A team of researchers from Monash University’s Faculty of Engineering have redesigned the heart of a lithium-sulfur battery, creating a new interlayer that allows for exceptionally fast lithium transfer, as well as an improvement in the performance and lifetime of the batteries.
“It’s world-leading,” said Professor Matthew Hill, deputy head of the university’s Department of Chemical and Biological Engineering. “A lot of our research has been about making the battery more stable and lasting longer, so this particular discovery is really exciting.”
As the world’s switch to emissions-free electrification accelerates, lithium batteries are playing an increasingly vital role as energy storage tools to facilitate that transition. Lithium-ion batteries are the dominant technology, but Hill said lithium-sulfur batteries already offer higher energy density and reduced costs. They can store two to five times more energy per kilogram than the lithium-ion alternatives but previously, the electrodes in lithium-sulfur batteries deteriorated rapidly during the recharge process.
The research team believes it has fixed that issue by developing a battery interlayer that allows for very fast charging, as well as an improvement in the life and performance of the batteries.
“The interlayer stops polysulfides, a chemical that forms inside this type of battery, from moving across the battery; polysulfides interfere with the anode and shorten the battery life,” Hill said. “The new interlayer overcomes the slower charge and discharge rates of previous generation lithium-sulfur batteries. It means the battery can be charged and discharged hundreds of times without failing.”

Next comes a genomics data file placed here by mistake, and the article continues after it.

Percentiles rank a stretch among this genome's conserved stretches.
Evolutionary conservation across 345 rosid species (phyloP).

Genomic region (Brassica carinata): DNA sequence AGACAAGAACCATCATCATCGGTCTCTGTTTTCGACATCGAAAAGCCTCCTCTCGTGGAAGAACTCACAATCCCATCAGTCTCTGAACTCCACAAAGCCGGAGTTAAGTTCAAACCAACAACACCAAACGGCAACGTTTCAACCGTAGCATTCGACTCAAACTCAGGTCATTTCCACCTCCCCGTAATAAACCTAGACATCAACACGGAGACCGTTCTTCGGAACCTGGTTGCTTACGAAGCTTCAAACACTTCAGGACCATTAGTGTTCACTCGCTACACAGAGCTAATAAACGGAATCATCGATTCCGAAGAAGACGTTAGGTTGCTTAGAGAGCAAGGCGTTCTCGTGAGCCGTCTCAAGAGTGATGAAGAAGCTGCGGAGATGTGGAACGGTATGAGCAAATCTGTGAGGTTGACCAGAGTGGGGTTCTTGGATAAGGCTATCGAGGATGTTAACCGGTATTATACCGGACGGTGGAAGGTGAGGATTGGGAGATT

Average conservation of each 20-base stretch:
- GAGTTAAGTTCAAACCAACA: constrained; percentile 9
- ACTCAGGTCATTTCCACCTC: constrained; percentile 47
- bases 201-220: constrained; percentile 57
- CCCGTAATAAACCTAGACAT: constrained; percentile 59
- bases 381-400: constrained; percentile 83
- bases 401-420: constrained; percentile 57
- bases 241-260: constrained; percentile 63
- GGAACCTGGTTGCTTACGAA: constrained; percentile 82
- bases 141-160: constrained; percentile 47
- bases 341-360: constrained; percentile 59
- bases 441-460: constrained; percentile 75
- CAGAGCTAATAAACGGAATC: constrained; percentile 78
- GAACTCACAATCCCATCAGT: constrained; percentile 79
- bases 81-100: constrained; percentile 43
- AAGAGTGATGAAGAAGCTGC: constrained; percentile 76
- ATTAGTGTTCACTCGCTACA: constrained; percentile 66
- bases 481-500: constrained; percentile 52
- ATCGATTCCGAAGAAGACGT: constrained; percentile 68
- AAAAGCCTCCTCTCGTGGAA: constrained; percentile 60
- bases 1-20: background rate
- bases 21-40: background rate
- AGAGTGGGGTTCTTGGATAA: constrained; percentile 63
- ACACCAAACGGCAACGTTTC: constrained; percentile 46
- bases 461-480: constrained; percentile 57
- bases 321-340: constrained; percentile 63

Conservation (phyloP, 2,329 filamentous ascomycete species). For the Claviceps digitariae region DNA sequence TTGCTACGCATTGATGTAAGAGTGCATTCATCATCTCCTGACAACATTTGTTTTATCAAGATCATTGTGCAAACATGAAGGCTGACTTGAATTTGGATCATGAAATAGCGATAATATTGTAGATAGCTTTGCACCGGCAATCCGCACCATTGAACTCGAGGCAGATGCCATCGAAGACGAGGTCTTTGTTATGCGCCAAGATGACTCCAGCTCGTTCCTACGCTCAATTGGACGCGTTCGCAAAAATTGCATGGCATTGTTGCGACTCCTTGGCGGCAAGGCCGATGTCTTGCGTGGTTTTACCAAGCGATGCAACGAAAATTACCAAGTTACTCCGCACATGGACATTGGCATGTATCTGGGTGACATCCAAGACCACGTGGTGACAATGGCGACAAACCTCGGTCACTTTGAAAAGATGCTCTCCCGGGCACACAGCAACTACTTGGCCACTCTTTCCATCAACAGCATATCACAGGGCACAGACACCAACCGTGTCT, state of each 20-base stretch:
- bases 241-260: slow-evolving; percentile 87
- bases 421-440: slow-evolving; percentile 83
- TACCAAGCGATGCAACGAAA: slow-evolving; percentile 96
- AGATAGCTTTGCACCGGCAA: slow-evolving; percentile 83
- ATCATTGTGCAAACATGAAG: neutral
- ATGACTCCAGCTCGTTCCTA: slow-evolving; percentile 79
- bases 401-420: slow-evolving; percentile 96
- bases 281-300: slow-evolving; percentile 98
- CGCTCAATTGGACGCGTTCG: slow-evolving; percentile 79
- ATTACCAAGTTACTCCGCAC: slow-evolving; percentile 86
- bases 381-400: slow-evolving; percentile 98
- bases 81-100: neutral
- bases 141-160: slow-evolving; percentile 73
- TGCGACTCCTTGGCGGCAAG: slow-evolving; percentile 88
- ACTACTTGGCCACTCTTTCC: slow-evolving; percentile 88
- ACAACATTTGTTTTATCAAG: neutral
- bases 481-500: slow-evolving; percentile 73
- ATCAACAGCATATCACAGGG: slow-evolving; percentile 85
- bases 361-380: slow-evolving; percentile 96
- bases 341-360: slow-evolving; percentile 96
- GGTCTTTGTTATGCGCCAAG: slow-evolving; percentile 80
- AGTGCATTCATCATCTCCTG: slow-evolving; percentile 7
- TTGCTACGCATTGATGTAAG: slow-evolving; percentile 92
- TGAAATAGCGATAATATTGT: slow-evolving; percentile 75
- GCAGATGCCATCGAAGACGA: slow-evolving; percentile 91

Hill said the key to this latest discovery was going against the accepted norms and conventions of lithium battery construction.
“It’s ground-breaking technology, because in a regular lithium battery there’s about half-a-dozen components that make up the battery,” he said. “Most people research those, but hardly anyone has looked at changing the interlayer or separator in the middle. They tend to be fairly standardized, and until now we’ve assumed it didn’t matter too much if you changed them. Now we’re saying it actually does; we’re going against the accepted convention.”
Hill said the development shapes as a game-changer for lithium-sulfur batteries which do not rely on metals like cobalt, nickel and manganese, which are critical minerals found in lithium-ion batteries.
“These batteries are not dependent on minerals that are going to lack supply as the electrification revolution proceeds, so this is another step towards cheaper, cleaner and higher performing batteries that could be made within Australia,” he said.
This latest breakthrough, published by the Royal Society of Chemistry, comes just weeks after scientists in the United States announced that they have developed a lithium-sulfur battery using a commercially available carbonate electrolyte, that retained more than 80% of its initial capacity after 4000 cycles.
The group used a vapor deposition process, which unexpectedly produced a form of sulfur that did not react with the electrolyte, overcoming one of the key challenges for this battery chemistry.
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